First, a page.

Reference is made to Part II, Item 7A, Quantitative and Qualitative Disclosure about Market Risk, in Fairchild Semiconductor International’s annual report on Form 10-K for the year ended December 30, 2007 and under the subheading “Quantitative and Qualitative Disclosures about Market Risk” in “Management’s Discussion and Analysis of Financial Condition and Results of Operations” on page 51 of the Form 10-K. There were no material changes in the information we provided in our Form 10-K during the period covered by this Quarterly Report.

 

Item 4. Controls and Procedures

Evaluation of Disclosure Controls and Procedures

We maintain disclosure controls and procedures designed to assure, as much as is reasonably possible, that information required to be disclosed in reports filed under the Securities Exchange Act of 1934, as amended, is communicated to management and recorded, processed, summarized and disclosed within the specified time periods. As of the end of the period covered by this report, our chief executive officer (CEO) and chief financial officer (CFO) have evaluated, with the participation of our management, the effectiveness of our disclosure controls and procedures. Based on the evaluation, our CEO and CFO concluded that as of September 28, 2008, our disclosure controls and procedures are effective.

 

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Inherent Limitations on Effectiveness of Controls

The company’s management, including the CEO and CFO, does not expect that our disclosure controls or our internal control over financial reporting will prevent or detect all error and all fraud. A control system, no matter how well designed and operated, can provide only reasonable, not absolute, assurance that the control system’s objectives will be met. The design of a control system must reflect the fact that there are resource constraints, and the benefits of controls must be considered relative to their costs. Further, because of the inherent limitations in all control systems, no evaluation of controls can provide absolute assurance that misstatements due to error or fraud will not occur or that all control issues and instances of fraud, if any, within the company have been detected. These inherent limitations include the realities that judgments in decision-making can be faulty and that breakdowns can occur because of simple error or mistake. Controls can also be circumvented by the individual acts of some persons, by collusion of two or more people, or by management override of the controls. The design of any system of controls is based in part on certain assumptions about the likelihood of future events, and there can be no assurance that any design will succeed in achieving its stated goals under all potential future conditions. Projections of any evaluation of a control effectiveness in future periods are subject to risks. Over time, controls may become inadequate because of changes in conditions or a deterioration in the degree of compliance with policies or procedures.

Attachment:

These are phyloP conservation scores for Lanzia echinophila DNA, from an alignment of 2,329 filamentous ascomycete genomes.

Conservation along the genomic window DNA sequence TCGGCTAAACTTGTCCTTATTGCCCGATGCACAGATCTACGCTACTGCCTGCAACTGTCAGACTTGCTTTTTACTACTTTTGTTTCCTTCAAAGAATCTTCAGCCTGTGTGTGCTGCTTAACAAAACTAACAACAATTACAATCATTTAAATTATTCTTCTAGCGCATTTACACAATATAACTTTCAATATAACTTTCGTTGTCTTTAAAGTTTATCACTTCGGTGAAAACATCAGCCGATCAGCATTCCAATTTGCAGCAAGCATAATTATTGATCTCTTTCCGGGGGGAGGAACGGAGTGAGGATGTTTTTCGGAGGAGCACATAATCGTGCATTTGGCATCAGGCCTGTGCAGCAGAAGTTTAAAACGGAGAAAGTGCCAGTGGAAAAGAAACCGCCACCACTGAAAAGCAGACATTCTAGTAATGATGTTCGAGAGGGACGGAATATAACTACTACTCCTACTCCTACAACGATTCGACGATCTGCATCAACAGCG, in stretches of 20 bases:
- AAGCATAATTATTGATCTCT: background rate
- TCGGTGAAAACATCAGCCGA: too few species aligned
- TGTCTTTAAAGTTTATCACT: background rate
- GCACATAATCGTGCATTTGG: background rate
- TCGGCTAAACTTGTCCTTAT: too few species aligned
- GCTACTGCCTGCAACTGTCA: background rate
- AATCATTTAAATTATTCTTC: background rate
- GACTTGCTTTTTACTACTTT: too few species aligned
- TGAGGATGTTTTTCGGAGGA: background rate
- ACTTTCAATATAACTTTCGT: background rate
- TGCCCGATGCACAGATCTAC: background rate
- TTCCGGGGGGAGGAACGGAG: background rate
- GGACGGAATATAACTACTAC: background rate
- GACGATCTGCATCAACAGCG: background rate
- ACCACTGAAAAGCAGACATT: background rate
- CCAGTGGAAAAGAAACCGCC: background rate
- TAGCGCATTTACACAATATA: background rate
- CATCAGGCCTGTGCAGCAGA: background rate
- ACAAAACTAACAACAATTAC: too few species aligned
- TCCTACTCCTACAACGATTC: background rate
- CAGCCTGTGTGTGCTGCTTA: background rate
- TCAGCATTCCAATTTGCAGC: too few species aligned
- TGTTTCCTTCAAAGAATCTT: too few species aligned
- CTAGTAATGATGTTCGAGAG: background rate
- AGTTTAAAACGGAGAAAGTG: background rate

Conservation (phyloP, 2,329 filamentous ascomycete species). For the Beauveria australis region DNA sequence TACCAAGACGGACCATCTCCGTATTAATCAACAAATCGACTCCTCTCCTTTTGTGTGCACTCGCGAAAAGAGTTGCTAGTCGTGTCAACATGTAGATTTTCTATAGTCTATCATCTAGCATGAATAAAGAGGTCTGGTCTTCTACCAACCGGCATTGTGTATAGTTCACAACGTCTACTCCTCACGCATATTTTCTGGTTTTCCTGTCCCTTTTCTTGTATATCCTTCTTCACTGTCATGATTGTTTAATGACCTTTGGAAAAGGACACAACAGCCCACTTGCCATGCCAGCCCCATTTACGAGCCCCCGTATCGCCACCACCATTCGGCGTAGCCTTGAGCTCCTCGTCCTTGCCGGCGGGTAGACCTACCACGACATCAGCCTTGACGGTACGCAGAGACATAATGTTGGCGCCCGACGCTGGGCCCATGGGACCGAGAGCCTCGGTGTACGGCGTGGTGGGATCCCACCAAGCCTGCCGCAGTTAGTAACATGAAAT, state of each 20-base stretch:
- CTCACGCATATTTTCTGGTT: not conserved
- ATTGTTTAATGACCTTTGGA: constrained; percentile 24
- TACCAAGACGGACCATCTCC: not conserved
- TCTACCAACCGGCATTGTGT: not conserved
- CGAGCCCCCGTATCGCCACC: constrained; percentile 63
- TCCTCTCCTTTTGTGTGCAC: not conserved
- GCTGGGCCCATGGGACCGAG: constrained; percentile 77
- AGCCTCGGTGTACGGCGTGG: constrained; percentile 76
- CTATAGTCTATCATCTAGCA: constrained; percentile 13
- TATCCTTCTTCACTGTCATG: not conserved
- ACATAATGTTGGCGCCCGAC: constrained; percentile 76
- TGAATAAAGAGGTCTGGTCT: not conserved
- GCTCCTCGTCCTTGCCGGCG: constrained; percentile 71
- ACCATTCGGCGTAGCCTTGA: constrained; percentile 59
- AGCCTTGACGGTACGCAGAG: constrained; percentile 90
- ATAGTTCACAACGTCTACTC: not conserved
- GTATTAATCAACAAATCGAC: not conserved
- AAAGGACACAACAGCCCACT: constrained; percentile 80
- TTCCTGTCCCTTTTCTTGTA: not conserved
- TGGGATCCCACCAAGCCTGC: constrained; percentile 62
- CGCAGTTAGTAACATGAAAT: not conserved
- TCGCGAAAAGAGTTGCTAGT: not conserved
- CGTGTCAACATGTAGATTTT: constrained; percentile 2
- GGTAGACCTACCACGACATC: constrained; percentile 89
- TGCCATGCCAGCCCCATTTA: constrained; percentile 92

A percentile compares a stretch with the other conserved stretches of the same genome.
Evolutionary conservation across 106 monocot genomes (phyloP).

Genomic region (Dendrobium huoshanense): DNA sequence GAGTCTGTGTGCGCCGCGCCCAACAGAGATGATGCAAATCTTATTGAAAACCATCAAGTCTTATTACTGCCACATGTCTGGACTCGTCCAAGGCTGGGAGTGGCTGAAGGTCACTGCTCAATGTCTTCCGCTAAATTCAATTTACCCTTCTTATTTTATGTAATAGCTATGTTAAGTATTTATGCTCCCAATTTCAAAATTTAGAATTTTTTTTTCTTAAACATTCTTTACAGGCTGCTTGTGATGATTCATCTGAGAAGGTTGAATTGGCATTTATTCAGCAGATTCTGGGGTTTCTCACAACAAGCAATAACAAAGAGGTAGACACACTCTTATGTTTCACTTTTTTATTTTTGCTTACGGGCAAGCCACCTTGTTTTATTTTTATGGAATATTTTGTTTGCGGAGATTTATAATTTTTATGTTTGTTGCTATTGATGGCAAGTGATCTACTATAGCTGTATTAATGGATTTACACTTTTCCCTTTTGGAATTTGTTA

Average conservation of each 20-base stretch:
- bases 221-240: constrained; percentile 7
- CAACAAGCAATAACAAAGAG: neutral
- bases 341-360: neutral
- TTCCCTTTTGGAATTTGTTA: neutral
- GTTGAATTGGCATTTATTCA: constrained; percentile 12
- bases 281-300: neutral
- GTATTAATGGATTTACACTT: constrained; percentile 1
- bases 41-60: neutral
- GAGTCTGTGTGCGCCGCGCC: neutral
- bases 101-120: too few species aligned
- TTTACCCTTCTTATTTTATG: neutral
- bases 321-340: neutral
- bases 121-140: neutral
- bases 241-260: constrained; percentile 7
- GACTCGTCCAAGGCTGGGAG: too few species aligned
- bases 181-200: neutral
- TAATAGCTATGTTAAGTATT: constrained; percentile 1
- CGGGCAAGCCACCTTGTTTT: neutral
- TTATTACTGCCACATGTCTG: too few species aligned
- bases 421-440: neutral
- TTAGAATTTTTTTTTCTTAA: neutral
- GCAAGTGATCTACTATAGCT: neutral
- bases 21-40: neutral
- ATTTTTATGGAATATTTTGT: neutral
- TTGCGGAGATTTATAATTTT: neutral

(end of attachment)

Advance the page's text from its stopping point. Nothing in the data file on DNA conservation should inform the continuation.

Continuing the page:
Changes in Internal Control over Financial Reporting

There were no changes in our internal control over financial reporting during the first nine months of 2008 that have materially affected, or are reasonably likely to materially affect, internal control over financial reporting.

PART II. OTHER INFORMATION

 

Item 1. Legal Proceedings